Students utilize creativity, spontaneity in improv

Sam Sharp and Sam Sharp

Put five to nine people in a room, give them a topic and watch them as they attempt to act out wacky impromptu situations. This type of unscripted acting is called improv and there are four different teams on campus that offer free weekly shows to the public.

The four improv groups on campus are: No-Name-Basis (short form), The Plastic Shatners (short form), Lady Parts (short form) and Bad Genetics (long form).

“You will laugh. You will cry. You will laugh hysterically. You will cry because you’re laughing so hard. It’s just a lot of fun. It’s fun–that’s the best way of putting it, because (with) live performances there’s always an element of experience that video does not have,” said sophomore No-Name-Basis member Jameson Kamp.

Creativity is a necessary skill needed for improv acting and it’s often called upon when the audience suggests ideas that are hard to embody, like “the War of 1812” or “Atlantis.” The only safety net that the actors get is each other and their ability to act on the spot.

“One of the things about improv is that you won’t actually want to use props. In long form you sometimes use two chairs, and those chairs can be anything you want them to be. In short form you normally don’t want to use things like a piece of clothing you have or hat–you pantomime everything,” said Kamp.

However, the performers do not walk into the room mentally unprepared. They go through a series of warm-ups that get them on their metaphorical and literal toes.

“What they do is they get us going, they get blood moving and our brains going. We do a lot of exercises like ‘Busted Tee,’ where you will describe a T-shirt and the person next to you gives it a quote that gets the creativity going,” said senior director of Bad Genetics Adam Lewton.

These vocal exercises may seem strange when being observed, but they help the performers get into a positive mind set.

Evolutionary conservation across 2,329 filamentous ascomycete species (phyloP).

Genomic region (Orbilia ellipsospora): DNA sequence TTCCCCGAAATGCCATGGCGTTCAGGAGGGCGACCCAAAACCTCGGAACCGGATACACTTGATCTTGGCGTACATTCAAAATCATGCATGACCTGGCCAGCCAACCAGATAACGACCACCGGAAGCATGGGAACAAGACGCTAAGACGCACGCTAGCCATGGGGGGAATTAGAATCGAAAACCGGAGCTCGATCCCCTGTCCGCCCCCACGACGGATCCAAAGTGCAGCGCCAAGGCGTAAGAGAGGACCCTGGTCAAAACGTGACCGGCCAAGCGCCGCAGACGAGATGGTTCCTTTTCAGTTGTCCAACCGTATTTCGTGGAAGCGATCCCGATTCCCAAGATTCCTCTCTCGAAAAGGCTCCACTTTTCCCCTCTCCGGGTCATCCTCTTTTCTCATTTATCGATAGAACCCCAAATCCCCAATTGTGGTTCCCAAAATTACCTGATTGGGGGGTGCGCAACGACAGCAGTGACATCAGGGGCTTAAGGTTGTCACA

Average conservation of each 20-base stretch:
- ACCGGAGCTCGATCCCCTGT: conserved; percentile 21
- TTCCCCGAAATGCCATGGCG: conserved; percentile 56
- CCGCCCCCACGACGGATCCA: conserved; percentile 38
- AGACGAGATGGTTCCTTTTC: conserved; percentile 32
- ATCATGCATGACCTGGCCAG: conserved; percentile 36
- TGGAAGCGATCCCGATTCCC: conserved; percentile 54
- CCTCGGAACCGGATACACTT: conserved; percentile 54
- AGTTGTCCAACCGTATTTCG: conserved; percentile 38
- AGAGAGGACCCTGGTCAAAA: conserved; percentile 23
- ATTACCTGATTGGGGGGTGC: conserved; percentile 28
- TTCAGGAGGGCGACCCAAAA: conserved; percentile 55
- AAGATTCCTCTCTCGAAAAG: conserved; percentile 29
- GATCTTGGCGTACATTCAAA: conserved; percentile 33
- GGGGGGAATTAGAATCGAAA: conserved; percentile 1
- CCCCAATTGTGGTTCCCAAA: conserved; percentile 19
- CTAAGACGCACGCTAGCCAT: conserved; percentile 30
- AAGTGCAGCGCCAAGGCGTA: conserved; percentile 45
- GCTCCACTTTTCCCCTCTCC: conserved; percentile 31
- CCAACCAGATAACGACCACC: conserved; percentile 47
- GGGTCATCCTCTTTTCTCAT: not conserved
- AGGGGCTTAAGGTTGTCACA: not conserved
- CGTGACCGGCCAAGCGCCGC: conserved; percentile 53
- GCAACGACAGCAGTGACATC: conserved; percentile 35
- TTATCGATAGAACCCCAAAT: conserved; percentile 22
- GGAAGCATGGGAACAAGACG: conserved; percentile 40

“It’s very fun. It brings a lot, you can express a lot of emotion with it. It’s a great stress reliever and it’s a great way to socialize with people. Performing in general has always been something I’ve enjoyed and making people laugh has never been a bad thing,” Kamp said.

Spontaneity is a key element of improv comedy because none of the performers are given a script to base their actions off of. Performers are expected to deal with the suggestion that their director accepts from an audience member.

“I can’t stress enough how important it is that an audience member understands that we have no pre-conceived notions about what’s about to happen during the show,” said student director of The Plastic Shatners and Lady Parts performer Natalie Wilson.

Wilson became the director of the Shatners last fall and balances her time between directing them and honing her own performing skills for Lady Parts. Lady Parts have a philanthropic nature to their team because they sell tickets to their Women in Comedy show that benefits female victims of abuse.

“The way that I want to make the world better is by making people feel happy and feel good,” said Wilson.

Improv acting isn’t just for theater majors; many of the participants are a variety of majors. Improv veteran member of Bad Genetics and psychology major Katya Dachik got involved last year at the annual fall semester auditions after a friend suggested she try out for a spot on one of the teams.

“I like the team dynamic of it- just knowing that you have support no matter what you go out with- so that there’s no chance of something going badly- because someone’s always going to be there to support you and justify your actions and make it funny,” said Dachik.

Auditions for this year’s teams have passed, but prospective members have the opportunity to try out for any of the four teams next fall semester. Getting involved with an improv team can be hectic, intimidating,crazy and unexpected.

“The best things happen when you least expect them to, and that’s improv; it’s unexpected,” said Dachik.